In the past few years, microarrays have attracted increased interest from clinicians, government agencies, and disease researchers because of their ability to analyze foods, pharmaceuticals, and complex clinical and environmental samples. While other nucleic-acid-based microarrays can detect certain classes of microbes, such as viruses, LLMDA is the only one that provides simultaneous characterization of both bacteria and viruses. Says Jaing, “LLMDA is sensitive and specific. It can detect very low concentrations of a particular microbe.”
The key principle behind LLMDA is hybridization between two complementary sequences of nucleic acids. The probes have sequences corresponding to segments of an organism’s genome and are sprayed onto a glass slide in a manner similar to ink-jet printing. The probes can also be built using chemical photodeprotection technology. Each glass slide contains one or more aggregates of probes, and each aggregate features hundreds of thousands of squares arranged in a grid. Several dozen squares on the grid contain probes that correspond to unique genetic sequences from a single organism.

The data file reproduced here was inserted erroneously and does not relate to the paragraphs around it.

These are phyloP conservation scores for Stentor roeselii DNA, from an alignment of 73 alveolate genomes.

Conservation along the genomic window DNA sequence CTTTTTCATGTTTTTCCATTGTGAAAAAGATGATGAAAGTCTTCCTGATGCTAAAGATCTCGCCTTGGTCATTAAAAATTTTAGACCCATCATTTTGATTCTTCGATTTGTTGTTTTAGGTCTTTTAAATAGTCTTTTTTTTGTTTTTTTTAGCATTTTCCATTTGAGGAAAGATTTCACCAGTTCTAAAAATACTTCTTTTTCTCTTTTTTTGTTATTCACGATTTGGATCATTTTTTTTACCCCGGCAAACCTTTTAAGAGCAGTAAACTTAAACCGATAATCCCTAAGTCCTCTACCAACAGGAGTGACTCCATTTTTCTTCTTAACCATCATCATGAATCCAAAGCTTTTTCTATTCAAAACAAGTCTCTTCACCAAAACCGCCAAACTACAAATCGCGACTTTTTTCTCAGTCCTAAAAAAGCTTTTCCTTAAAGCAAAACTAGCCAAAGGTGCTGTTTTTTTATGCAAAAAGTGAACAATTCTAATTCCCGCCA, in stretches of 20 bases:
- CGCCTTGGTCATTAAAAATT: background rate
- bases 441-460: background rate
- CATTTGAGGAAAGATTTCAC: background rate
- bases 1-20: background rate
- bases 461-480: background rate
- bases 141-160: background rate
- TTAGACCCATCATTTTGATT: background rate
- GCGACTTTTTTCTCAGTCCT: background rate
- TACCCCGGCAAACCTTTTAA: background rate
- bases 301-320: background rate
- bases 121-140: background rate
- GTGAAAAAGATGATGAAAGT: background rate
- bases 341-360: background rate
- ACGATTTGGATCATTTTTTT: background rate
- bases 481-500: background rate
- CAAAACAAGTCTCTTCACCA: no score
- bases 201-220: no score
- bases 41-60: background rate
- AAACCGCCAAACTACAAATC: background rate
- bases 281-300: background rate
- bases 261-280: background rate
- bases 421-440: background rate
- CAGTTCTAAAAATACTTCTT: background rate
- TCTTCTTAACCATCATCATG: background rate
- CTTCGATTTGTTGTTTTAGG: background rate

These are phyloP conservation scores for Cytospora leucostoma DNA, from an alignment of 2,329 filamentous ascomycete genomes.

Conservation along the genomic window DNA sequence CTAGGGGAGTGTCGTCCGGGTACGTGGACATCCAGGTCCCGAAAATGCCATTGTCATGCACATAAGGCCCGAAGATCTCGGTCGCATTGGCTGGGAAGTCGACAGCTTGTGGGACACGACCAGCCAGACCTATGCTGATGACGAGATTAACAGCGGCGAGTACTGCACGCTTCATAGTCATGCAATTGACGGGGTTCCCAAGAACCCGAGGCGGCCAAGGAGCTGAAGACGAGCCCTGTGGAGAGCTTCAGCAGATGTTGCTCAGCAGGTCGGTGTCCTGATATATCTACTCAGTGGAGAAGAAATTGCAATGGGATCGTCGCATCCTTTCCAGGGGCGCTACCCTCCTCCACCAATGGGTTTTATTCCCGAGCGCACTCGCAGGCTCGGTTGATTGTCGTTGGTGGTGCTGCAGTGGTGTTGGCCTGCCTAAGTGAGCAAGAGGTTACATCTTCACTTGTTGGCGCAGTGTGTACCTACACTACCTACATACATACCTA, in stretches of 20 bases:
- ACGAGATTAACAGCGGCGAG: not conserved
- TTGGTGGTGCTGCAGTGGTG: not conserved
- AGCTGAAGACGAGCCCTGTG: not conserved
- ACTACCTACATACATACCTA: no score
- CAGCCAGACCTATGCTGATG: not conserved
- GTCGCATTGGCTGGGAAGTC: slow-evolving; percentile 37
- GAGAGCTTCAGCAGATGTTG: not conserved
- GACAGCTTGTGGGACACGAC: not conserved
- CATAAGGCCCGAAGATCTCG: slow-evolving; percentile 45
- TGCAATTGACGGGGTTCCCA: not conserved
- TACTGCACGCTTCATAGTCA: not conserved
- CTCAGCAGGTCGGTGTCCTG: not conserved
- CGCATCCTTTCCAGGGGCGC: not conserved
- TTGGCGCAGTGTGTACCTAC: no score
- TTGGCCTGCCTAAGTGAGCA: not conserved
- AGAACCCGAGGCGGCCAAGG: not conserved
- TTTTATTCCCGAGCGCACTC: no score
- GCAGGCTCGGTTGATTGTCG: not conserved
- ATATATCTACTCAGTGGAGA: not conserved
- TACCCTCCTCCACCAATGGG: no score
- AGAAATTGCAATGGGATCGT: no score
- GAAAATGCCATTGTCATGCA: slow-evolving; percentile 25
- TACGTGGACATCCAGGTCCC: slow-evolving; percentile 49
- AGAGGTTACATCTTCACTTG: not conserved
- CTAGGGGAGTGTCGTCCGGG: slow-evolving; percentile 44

Several glass slide configurations are possible, ranging from one square grid containing all 360,000 probes for detecting any microbe previously sequenced, to 12 square grids on one slide, each with 135,000 probes. The latter is designed for human clinical purposes and allows for specimens from a dozen patients to be analyzed simultaneously.
The detection process begins with DNA and RNA (from microbes) extracted from a clinical or environmental sample. The DNA and RNA are amplified, if needed (for example, if a bacterium concentration is expected to be quite low, as from an aerosol sample). The genetic material is fragmented and labeled with a fluorescent dye and then applied to the microarray at 42°C for several hours, allowing the fragments to hybridize to their complementary probes. After unbound genetic material is washed off, only strongly hybridized pairs remain, which fluoresce brightly. An automated system, guided by Livermore software, examines the pattern of squares that light up to identify the virus or bacterium, sometimes down to the strain level.